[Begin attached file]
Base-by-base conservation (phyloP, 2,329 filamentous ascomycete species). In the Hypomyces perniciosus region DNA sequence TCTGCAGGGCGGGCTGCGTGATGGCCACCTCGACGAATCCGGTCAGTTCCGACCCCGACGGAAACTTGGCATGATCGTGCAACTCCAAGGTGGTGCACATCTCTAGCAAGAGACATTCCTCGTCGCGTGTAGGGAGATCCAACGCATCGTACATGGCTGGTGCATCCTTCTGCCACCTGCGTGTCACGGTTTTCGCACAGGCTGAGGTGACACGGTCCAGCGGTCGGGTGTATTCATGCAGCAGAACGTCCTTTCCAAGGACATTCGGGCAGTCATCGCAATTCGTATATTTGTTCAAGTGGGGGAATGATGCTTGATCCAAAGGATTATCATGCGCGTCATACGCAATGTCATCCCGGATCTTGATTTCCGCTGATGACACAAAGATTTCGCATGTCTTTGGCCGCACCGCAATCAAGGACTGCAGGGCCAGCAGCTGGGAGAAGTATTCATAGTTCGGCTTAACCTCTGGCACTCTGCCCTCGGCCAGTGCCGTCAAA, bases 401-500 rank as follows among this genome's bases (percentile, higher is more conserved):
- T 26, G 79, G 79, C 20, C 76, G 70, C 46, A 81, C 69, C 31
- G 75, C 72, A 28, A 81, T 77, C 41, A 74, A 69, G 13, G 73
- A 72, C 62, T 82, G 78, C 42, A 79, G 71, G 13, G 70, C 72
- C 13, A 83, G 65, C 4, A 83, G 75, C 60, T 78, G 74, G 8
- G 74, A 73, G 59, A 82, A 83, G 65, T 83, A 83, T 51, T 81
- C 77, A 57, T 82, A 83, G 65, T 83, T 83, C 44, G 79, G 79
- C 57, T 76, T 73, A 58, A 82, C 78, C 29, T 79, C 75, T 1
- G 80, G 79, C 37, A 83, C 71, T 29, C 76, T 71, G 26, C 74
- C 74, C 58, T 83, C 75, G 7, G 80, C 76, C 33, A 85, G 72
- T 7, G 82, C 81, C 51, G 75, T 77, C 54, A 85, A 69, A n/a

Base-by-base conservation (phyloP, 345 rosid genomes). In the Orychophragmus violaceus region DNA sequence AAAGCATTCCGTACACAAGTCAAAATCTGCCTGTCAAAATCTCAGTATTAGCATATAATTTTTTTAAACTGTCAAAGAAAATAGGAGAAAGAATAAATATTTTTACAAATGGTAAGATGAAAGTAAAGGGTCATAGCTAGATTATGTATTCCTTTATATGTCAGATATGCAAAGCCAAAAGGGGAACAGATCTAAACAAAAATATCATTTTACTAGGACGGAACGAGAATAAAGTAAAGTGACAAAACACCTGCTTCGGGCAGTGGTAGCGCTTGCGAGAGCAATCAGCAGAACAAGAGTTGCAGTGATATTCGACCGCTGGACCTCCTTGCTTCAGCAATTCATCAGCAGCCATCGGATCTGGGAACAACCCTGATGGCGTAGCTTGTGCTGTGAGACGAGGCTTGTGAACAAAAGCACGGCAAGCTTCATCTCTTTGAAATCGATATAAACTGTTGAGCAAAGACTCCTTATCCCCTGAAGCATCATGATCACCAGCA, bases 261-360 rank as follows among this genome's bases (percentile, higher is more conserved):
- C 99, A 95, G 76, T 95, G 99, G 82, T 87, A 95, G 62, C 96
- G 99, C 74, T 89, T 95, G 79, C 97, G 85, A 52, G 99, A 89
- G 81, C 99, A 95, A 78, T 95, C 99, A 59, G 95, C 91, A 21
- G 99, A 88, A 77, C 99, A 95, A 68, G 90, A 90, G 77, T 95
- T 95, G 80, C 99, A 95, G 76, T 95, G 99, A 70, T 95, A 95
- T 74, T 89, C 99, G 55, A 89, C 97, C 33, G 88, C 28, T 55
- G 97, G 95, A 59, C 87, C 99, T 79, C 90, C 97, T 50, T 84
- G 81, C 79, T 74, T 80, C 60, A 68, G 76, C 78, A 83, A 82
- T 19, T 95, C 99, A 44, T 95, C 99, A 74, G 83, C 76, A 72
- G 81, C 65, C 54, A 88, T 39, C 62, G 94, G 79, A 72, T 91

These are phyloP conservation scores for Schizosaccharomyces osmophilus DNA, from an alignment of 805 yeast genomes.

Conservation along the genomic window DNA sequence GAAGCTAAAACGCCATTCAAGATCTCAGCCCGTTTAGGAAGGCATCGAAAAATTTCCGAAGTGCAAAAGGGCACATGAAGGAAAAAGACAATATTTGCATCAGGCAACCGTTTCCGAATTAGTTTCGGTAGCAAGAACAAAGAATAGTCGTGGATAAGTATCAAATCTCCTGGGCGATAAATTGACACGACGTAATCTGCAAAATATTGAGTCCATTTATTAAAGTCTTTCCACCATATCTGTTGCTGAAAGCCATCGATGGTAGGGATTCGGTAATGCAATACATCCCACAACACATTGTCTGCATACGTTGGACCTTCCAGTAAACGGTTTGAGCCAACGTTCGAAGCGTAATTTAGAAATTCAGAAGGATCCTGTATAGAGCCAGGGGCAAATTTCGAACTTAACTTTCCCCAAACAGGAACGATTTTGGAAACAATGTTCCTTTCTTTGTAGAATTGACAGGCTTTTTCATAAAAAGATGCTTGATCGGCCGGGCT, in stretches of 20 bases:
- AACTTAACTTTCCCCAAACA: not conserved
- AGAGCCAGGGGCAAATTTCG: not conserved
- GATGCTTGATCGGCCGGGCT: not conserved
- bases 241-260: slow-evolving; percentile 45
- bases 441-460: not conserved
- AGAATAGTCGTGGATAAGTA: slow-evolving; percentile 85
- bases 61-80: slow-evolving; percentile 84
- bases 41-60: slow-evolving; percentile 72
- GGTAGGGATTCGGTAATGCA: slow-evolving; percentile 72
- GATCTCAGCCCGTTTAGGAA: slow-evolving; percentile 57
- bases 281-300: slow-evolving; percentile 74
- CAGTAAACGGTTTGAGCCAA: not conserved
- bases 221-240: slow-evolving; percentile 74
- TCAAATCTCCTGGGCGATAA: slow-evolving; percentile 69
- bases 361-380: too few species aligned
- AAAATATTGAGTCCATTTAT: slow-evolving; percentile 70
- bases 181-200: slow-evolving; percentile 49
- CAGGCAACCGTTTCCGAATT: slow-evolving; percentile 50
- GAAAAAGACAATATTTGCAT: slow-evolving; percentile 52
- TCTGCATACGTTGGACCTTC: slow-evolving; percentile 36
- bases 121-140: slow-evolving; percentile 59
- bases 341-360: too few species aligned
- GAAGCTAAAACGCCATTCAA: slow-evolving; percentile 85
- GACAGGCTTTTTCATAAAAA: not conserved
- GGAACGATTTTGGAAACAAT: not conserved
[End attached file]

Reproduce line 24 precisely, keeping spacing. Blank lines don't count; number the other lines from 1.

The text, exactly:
Conservation along the genomic window DNA sequence GAAGCTAAAACGCCATTCAAGATCTCAGCCCGTTTAGGAAGGCATCGAAAAATTTCCGAAGTGCAAAAGGGCACATGAAGGAAAAAGACAATATTTGCATCAGGCAACCGTTTCCGAATTAGTTTCGGTAGCAAGAACAAAGAATAGTCGTGGATAAGTATCAAATCTCCTGGGCGATAAATTGACACGACGTAATCTGCAAAATATTGAGTCCATTTATTAAAGTCTTTCCACCATATCTGTTGCTGAAAGCCATCGATGGTAGGGATTCGGTAATGCAATACATCCCACAACACATTGTCTGCATACGTTGGACCTTCCAGTAAACGGTTTGAGCCAACGTTCGAAGCGTAATTTAGAAATTCAGAAGGATCCTGTATAGAGCCAGGGGCAAATTTCGAACTTAACTTTCCCCAAACAGGAACGATTTTGGAAACAATGTTCCTTTCTTTGTAGAATTGACAGGCTTTTTCATAAAAAGATGCTTGATCGGCCGGGCT, in stretches of 20 bases: